“Clearly there is a mortality disparity in our rural parts of Florida, probably driven by behavioral risk factor … things like obesity rates, smoking rates, whether people are eating requisite fruits and veggies,” said Jeff Feller, the CEO of WellFlorida Council, which produced the report that was largely based on information from the National Cancer Institute.

According to NCI data, a number of the counties in the North Central Florida region — including Bradford, Union, Dixie, Levy, Suwannee and Putnam — have an increasing mortality rate that exceeds the U.S. average.

Dr. Eric Feuer, of NCI, said the North Central Florida data “sounds pretty dramatic” — especially for a part of the state “that everyone kind of drives through,” Feuer said.

“I bet if you go to other rural poor areas in other parts of the country, in Mississippi, for example, you would probably find similar rates,” Feuer added.

Poverty a key factor

Dr. Thomas George, an oncologist at Shands at the University of Florida, agreed. “What we’re seeing in Florida is a magnification of what we’re seeing in the rest of the country,” he said.

Or, at least, the Deep South.

“North Florida is really part of the Deep South. When you look across the Deep South, you find higher rates of just about everything,” said Dr. Barbara Curbow, professor and chair of the Department of Behavioral Science and Community Health in the College of Public Health and Health Professions at UF.

In this at-risk region, poverty and income inequalities are more endemic. U.S. Census Bureau data from 2010 show that the northern part of the state (including the Panhandle, which the cancer report excludes) has the second-highest level of income inequality in the U.S., second only to Louisiana.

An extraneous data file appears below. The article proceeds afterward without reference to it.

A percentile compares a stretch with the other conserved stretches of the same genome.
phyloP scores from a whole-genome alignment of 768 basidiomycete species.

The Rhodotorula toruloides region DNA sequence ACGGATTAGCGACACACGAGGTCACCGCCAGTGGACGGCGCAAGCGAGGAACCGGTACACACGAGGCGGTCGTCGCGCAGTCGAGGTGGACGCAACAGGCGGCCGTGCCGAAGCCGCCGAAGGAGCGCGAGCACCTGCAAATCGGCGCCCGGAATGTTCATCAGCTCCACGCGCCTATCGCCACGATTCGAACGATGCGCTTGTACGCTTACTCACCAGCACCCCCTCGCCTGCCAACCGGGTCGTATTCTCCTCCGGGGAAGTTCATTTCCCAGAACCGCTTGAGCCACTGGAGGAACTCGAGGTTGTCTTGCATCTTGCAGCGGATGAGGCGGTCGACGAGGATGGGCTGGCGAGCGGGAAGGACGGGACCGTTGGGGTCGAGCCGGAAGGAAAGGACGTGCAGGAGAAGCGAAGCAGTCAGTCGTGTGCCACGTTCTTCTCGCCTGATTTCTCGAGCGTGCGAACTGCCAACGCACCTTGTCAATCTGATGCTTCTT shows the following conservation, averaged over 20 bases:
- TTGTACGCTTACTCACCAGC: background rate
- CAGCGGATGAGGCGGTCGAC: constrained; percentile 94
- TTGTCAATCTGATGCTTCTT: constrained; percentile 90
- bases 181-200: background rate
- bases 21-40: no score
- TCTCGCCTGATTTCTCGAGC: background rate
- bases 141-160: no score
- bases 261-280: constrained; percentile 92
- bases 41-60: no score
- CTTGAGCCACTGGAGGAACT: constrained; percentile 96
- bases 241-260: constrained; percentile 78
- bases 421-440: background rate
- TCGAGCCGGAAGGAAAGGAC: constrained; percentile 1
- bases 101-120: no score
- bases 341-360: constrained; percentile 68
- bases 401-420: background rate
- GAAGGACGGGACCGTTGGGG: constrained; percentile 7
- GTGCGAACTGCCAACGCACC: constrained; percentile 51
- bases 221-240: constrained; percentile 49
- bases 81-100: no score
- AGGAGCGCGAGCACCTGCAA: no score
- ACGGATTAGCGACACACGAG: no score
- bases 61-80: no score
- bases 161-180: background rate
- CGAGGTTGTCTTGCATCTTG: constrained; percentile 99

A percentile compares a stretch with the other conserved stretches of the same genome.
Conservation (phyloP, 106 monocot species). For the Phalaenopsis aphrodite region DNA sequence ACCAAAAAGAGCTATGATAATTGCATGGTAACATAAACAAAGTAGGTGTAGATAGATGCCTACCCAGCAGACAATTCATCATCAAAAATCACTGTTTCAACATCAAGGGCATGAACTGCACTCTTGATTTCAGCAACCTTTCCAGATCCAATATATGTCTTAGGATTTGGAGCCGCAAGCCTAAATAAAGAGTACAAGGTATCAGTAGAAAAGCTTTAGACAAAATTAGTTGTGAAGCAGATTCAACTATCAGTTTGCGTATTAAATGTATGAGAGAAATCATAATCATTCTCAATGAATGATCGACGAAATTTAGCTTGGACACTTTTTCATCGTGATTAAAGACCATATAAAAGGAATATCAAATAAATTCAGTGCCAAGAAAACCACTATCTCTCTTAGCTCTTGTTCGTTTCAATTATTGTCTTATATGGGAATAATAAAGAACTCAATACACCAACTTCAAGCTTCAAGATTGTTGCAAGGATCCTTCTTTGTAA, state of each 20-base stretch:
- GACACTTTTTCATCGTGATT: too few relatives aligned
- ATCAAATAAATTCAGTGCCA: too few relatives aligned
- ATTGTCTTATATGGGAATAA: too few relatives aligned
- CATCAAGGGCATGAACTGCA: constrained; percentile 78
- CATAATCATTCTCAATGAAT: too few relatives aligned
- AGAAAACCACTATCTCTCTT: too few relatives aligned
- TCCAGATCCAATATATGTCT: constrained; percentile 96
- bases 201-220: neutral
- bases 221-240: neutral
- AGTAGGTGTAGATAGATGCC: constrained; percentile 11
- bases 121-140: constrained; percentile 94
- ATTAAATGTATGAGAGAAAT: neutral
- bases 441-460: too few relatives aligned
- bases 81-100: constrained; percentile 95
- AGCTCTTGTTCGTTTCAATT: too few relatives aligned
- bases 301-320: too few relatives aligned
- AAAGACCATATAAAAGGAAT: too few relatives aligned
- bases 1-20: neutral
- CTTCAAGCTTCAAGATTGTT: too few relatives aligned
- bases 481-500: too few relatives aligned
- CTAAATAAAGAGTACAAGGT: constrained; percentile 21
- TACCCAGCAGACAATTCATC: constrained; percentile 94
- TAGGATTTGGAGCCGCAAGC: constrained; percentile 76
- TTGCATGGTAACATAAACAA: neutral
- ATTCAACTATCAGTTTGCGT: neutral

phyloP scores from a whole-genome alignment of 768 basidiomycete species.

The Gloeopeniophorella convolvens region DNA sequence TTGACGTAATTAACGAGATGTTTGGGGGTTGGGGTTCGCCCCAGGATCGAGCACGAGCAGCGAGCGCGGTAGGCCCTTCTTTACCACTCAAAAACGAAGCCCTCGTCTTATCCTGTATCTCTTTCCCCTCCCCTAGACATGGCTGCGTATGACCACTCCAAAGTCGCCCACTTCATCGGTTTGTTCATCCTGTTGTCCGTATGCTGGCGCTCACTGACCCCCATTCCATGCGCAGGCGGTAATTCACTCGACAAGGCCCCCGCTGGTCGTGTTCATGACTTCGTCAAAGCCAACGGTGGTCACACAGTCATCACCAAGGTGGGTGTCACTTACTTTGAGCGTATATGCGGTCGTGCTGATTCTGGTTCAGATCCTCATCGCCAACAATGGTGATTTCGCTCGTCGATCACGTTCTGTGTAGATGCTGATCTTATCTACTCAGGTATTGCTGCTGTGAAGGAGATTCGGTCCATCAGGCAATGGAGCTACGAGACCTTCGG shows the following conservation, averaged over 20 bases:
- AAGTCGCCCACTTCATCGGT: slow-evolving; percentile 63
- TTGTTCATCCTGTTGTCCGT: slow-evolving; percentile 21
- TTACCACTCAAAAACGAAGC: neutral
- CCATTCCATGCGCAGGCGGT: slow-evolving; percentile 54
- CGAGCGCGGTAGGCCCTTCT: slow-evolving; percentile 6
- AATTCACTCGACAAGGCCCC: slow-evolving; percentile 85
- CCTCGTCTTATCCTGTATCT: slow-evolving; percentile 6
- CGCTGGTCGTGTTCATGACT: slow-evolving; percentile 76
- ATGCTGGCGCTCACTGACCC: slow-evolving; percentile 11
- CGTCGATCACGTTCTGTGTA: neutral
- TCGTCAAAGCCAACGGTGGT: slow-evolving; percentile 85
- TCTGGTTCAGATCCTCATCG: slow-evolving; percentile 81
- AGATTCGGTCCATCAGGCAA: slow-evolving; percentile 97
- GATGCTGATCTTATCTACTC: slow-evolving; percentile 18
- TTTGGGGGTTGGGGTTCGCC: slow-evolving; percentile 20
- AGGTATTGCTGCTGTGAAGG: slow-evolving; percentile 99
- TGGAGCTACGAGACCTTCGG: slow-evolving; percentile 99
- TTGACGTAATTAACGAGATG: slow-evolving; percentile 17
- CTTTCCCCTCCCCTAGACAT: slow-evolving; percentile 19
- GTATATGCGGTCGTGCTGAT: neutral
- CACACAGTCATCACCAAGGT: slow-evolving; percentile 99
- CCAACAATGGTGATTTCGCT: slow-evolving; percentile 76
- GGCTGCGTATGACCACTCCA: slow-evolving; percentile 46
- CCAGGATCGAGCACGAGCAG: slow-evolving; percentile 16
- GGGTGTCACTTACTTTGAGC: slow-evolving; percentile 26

The cancer report found 21 percent of the population in the North Florida region lives below the poverty line.

But the differences between the counties in North Central Florida really capture the health care problems often related to poverty.

In Alachua County, for example, there are 730 patients for every primary care physician. In Union, that jumps to 5,184 patients per physician.

“I know some excellent (primary care physicians) in rural areas, but they are overburdened,” Warwicke said. “We need more doctors in the rural areas, but they are not going to stay. It’s a Catch-22.”

“It’s impossible to make ends meet in rural communities between malpractice insurance, keeping up your license and overhead,” Warwicke continued.

A dearth of doctors is part of the problem; but other factors contribute to the lack of access to health care. The recent cancer report found that 28 percent of people in Alachua County don’t have insurance, so they just don’t go to the doctor.